on Oct. 30, 2014
Although this has an adult rating, I kept thinking that is written for a very young audience. As a child, I would have disliked it because the characters are so unlikeable and unexceptional to my childish imagination. As an adult I found it tediously insignificant because of the mundane narrative doing nothing interesting on the way to a predictable end. The juvenile level of journalising uninteresting events in laborious detail is asking too much tolerance of the reader.
I can understand why a prospective publisher would have wanted changes. Make it a child's book and some unlucky children may be inveigled into innocently reading it, thinking that this is what literature is. Heaven knows, I did it often enough as a naive youngster. The author may be flattered to know that I associated this thought with "Catcher in the Rye" - which was a particularly empty experience for me - but others have apparently found it worthy of praise. Inevitably, someone will enjoy this book - but I doubt that they will be high-volume readers of good quality story-telling. Sorry, Alex, one star for completion.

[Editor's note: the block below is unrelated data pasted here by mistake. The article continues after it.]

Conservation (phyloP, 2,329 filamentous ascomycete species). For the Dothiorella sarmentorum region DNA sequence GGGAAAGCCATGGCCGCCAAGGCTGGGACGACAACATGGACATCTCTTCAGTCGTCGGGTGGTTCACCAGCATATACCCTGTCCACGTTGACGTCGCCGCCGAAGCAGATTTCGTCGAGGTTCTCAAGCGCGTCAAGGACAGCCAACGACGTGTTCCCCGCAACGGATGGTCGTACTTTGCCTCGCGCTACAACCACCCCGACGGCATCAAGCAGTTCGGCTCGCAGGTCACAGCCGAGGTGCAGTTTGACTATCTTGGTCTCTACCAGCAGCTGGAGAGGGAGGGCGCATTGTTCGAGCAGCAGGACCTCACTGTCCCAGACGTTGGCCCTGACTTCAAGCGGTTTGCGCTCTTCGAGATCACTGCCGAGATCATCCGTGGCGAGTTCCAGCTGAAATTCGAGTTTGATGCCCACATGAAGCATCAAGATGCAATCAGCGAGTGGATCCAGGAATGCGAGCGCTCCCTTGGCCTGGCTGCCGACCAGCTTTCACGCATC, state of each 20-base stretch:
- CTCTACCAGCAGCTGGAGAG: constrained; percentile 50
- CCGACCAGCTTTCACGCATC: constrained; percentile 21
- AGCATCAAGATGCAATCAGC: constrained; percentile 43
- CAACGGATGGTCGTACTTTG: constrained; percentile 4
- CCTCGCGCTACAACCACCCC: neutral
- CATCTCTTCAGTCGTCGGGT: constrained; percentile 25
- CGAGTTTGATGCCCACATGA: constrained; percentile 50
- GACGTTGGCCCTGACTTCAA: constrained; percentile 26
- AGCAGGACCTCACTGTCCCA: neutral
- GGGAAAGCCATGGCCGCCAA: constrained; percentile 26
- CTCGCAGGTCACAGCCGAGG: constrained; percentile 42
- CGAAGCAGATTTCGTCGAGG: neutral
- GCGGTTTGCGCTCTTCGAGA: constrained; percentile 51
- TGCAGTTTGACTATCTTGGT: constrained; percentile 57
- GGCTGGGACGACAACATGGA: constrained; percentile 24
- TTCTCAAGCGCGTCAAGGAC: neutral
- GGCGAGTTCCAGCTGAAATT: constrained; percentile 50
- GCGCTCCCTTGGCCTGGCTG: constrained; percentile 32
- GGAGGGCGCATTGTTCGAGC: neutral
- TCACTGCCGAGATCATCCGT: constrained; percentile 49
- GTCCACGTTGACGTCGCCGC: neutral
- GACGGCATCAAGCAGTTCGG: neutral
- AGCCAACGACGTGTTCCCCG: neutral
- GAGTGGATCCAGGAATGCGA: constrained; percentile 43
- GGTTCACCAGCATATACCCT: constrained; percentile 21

on Oct. 30, 2014
Some beautiful poems here! While it's tempting to itemise each one and elaborate, I'll take the quick way out and generalise, inserting a few exceptions.
I don't think the "gritty language" writes were handled very well, apart from "Verbulasult" which is excellent. The other "crude" compositions were just that.
I could read these poems often enough to want to keep a copy of the book. In particular, I would like to be reminded of "Describing colours to a blind man", "Crumpled" and "He makes sailing ships". Difficult to decide which is my favourite amongst this trio. Most of the others are readable to very good.
Well worth the time taken to read and digest these.